Open the Eyes of My Heart (v. 18)

This passage begins with the prayer that “the eyes of your heart may be enlightened.” (v. 18)  Then all the rest is what the one praying hopes that our enlightened hearts will see.  The language is a little strange: we don’t talk about our hearts having eyes.  But we do talk about having a hard heart or a broken heart or being tender-hearted, and none of those are literal descriptions of the muscle that pumps the blood through our bodies.  From ancient times until now, and perhaps because the heart does pump life-giving blood through our bodies, humanity has spoken of the heart as a very significant part of our inner person.  It is a term for describing our emotions, our will, or our deepest-seated passions.

And all that gets at what is in view here as this prayer is prayed.  To truly know and follow Jesus Christ is more than an external ritual or intellectual belief; it is an inward, life-changing, passion-stirring reality.  And what follows begins to describe in words what it is that our hearts might come to know.

To Know Three Things (vv. 18-19)

There are three things named that our hearts will come to know if we are truly to trust, love, and follow Jesus Christ.  You may realize that each of these echoes words and phrases in the passage we looked at last week, which was an extended description of praise to God.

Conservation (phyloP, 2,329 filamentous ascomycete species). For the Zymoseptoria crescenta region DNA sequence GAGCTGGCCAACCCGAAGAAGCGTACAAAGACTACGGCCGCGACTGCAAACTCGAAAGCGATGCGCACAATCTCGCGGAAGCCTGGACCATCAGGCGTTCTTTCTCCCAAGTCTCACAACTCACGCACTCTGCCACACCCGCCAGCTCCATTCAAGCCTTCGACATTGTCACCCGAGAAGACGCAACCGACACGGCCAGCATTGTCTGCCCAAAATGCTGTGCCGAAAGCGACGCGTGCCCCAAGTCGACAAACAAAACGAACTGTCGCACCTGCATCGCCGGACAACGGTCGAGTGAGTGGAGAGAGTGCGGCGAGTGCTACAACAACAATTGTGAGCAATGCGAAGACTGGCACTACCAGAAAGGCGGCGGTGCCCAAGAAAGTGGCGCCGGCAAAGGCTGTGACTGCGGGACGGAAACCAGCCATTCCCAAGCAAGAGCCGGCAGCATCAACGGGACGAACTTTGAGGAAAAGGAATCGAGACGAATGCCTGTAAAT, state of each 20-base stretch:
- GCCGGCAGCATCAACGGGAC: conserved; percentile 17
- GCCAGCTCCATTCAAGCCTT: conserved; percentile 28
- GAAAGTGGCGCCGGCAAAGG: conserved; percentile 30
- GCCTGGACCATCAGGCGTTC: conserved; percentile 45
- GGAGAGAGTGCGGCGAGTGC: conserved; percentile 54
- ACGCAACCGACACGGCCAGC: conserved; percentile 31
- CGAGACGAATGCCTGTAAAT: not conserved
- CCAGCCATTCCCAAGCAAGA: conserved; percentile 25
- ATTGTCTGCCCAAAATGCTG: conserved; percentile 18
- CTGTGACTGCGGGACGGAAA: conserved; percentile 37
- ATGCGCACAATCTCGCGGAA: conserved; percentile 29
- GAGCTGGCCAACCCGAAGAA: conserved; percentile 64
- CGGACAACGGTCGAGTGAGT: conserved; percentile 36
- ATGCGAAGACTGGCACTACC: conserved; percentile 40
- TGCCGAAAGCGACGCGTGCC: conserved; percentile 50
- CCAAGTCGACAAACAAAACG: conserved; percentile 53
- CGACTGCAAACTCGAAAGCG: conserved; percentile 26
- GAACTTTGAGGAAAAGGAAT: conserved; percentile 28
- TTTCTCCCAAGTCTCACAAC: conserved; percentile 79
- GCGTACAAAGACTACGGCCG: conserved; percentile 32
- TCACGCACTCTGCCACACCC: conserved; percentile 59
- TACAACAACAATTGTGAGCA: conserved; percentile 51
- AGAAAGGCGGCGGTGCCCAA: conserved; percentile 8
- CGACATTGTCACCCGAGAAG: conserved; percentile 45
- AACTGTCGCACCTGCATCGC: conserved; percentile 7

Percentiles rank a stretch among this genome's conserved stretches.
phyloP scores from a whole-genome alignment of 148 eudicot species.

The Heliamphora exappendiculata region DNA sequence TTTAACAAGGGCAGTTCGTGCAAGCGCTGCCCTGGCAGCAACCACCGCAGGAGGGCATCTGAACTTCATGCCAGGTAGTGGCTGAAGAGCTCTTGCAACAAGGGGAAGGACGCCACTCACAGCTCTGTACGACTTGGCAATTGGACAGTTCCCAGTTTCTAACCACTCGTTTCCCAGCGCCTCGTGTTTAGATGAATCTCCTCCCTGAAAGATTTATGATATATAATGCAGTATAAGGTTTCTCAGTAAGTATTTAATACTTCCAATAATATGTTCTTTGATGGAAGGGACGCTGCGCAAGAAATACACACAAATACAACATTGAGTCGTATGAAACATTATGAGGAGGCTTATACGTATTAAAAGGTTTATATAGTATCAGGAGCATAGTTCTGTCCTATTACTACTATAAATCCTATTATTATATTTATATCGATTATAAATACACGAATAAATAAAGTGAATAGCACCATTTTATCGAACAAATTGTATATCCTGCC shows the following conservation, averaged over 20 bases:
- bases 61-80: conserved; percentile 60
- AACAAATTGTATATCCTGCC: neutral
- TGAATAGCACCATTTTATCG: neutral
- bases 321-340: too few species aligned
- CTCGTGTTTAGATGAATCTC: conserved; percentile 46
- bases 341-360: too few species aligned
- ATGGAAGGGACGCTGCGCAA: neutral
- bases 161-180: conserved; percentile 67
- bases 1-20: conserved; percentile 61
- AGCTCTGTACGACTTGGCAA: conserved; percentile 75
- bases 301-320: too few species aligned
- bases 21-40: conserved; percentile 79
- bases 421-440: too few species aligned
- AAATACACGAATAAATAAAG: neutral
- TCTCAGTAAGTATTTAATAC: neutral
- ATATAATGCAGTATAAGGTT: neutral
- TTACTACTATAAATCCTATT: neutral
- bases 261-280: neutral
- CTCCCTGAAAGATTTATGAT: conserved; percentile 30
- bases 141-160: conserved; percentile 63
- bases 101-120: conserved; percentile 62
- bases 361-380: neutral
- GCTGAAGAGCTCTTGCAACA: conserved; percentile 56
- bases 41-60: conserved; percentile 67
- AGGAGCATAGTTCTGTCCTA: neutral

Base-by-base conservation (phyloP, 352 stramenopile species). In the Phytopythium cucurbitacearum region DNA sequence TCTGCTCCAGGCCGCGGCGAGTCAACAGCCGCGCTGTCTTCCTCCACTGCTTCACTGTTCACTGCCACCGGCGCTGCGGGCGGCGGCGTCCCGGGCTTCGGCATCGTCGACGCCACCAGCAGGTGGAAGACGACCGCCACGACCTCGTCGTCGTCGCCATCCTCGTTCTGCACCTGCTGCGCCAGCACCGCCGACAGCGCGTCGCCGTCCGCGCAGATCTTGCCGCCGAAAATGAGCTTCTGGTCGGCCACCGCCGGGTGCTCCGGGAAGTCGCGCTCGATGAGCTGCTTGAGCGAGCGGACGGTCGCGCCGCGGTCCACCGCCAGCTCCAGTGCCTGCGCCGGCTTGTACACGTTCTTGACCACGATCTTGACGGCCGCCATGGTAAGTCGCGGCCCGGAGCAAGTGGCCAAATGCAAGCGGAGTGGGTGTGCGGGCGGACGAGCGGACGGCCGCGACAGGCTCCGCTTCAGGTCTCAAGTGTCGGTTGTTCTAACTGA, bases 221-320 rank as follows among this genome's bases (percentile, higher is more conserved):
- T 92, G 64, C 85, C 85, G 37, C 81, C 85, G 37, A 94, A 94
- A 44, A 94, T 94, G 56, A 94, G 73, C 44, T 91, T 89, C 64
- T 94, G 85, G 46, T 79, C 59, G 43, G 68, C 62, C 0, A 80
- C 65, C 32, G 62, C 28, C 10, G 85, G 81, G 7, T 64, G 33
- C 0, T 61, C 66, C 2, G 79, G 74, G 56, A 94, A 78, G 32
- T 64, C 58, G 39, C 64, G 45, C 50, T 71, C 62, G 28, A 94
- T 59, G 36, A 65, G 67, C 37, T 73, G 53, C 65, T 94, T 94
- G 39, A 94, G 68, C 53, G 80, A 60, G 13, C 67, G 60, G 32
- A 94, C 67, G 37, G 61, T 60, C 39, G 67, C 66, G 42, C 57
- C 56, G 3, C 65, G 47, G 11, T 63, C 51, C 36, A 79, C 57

1.    The Hope of His Calling (v. 18)

The first is the “hope of His calling.” In the earlier part of this chapter, the word “calling” was not used, but it was densely packed with descriptions of God’s plan, purpose, predestination, choosing, adoption, and more.  And yet God doesn’t force any of that on us, though his love toward us has existed since before the foundation of the world.  As we heard last week, we must listen and believe.  And so all that adds up to God “calling” us.  The hope is in the certainty of God’s faithfulness and response.  If we listen and respond, we can be sure of God’s love and purpose; our faith is well-placed and certain because God is true.  We can have hope in the character of God.  So you have that kind of hope in God?  That is the prayer – that you would.